Ghana government removes 50,000 ghost names from payroll – IMF

The Ghana government, according to the International Monetary Fund (IMF) has removed 50,000 ‘ghost names’ from its payroll in response to correcting persistent weaknesses in fiscal management.

The wage bill to GDP was 8.3 percent in 2015.

The IMF in a statement after concluding its fourth review of Ghana’s Extended Credit Facility (ECF) noted among others that the new government is taking initial promising steps to establish fiscal discipline, but admitted that more is required to be done by the government to resolve the country’s long standing economic challenges. Officials of the Fund were in Ghana from April 3 to 13, 2017.

In a press statement of the mission, the IMF called for more accountability and transparency in the energy sector.

By the end of 2016, the country’s energy sector was burdened with a $2.4 billion debt. The country also recorded the lowest growth ever in more than two decades – GDP was 3.6 per cent by the end of 2016.

According to the IMF, the government is undertaking an audit of unpaid bills as of end-2016, and efforts to limit earmarking were codified in recently enacted legislation.

“The government has also removed some 50,000 persons from its payroll, reflecting the enforcement of biometric registration. The Ministry of Finance has also started initiatives to address abuses of tax exemptions and strengthen the Public Financial Management  system,” it said.

The IMF held the view that with the new administration having won a strong electoral mandate, “there is scope to pursue the adjustment and reforms needed to restore macroeconomic stability and ‘create prosperity and equal opportunity for all’—which are among the government’s key priorities.”

The IMF reiterated a 6 per cent GDP growth contingent on expected oil production, pointing out the recent sizable foreign exchange inflows, “the government plans to add $700 million to its net reserves in 2017, the largest increase since 2011 when oil production started,” it added.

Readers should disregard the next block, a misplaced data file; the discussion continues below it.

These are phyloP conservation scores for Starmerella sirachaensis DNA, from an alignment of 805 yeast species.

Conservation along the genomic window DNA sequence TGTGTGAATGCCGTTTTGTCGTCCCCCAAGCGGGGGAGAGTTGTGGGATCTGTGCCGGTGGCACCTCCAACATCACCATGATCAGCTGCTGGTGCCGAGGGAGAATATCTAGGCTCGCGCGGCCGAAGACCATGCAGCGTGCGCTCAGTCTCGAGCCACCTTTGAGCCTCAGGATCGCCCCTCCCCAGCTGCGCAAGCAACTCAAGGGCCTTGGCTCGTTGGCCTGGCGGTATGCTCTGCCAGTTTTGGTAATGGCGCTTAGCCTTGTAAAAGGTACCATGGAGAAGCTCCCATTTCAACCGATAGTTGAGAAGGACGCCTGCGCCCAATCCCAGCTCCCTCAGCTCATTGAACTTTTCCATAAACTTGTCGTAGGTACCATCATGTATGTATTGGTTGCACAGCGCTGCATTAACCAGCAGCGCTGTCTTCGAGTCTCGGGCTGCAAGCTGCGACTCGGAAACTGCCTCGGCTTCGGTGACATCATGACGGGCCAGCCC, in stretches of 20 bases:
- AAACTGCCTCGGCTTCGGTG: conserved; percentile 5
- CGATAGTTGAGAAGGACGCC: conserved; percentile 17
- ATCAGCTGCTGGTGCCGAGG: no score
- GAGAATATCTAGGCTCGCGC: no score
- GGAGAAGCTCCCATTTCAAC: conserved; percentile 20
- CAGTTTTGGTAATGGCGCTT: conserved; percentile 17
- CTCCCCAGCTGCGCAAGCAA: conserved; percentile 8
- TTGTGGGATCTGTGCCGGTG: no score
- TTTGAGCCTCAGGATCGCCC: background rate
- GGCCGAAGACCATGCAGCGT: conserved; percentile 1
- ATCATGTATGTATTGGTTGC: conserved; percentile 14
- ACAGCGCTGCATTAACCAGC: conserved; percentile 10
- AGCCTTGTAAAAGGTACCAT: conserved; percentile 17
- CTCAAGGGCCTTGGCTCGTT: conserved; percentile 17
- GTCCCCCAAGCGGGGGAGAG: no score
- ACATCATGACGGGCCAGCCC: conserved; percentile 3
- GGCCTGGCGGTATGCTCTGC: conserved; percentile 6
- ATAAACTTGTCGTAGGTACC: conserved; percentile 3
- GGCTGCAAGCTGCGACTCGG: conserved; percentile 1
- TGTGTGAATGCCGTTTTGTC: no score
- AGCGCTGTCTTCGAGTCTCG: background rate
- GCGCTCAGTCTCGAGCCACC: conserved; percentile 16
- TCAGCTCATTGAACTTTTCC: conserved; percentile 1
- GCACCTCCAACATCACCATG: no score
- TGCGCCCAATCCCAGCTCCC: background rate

The Fund also  urged more transparency and accountability—especially in the energy sector, indicating that it will help reduce the drain on public resources, tackle inefficiencies, and send a credible signal about the government’s commitment to lasting change.

On April 3, 2015, the IMF Executive Board approved a $918 million credit facility for Ghana

According to the IMF the three-year arrangement under the ECF for Ghana is in support of country’s medium-term economic reform programme, but the country missed all the targets for the programme in 2016. The IMF stated that the sizable fiscal slippage in 2016 (a budget deficit of 8.7 percent of GDP, more than 3 percent of GDP above target) has further undermined debt sustainability and increased Ghana’s reliance on foreign investors to fund its large gross financing needs, with possible pressures on the exchange rate if financing conditions deteriorate.

“Significant unpaid commitments incurred in 2016 (now being audited) and weaknesses in the financial position of state-owned enterprises (SOEs) in the utility sector could give rise to additional spending needs. And while the financial system is overall adequately capitalized, weaknesses in some banks and microfinance institutions could hamper credit growth and investment and create contingent liabilities for the government,” the IMF said.

By Emmanuel K. Dogbevi

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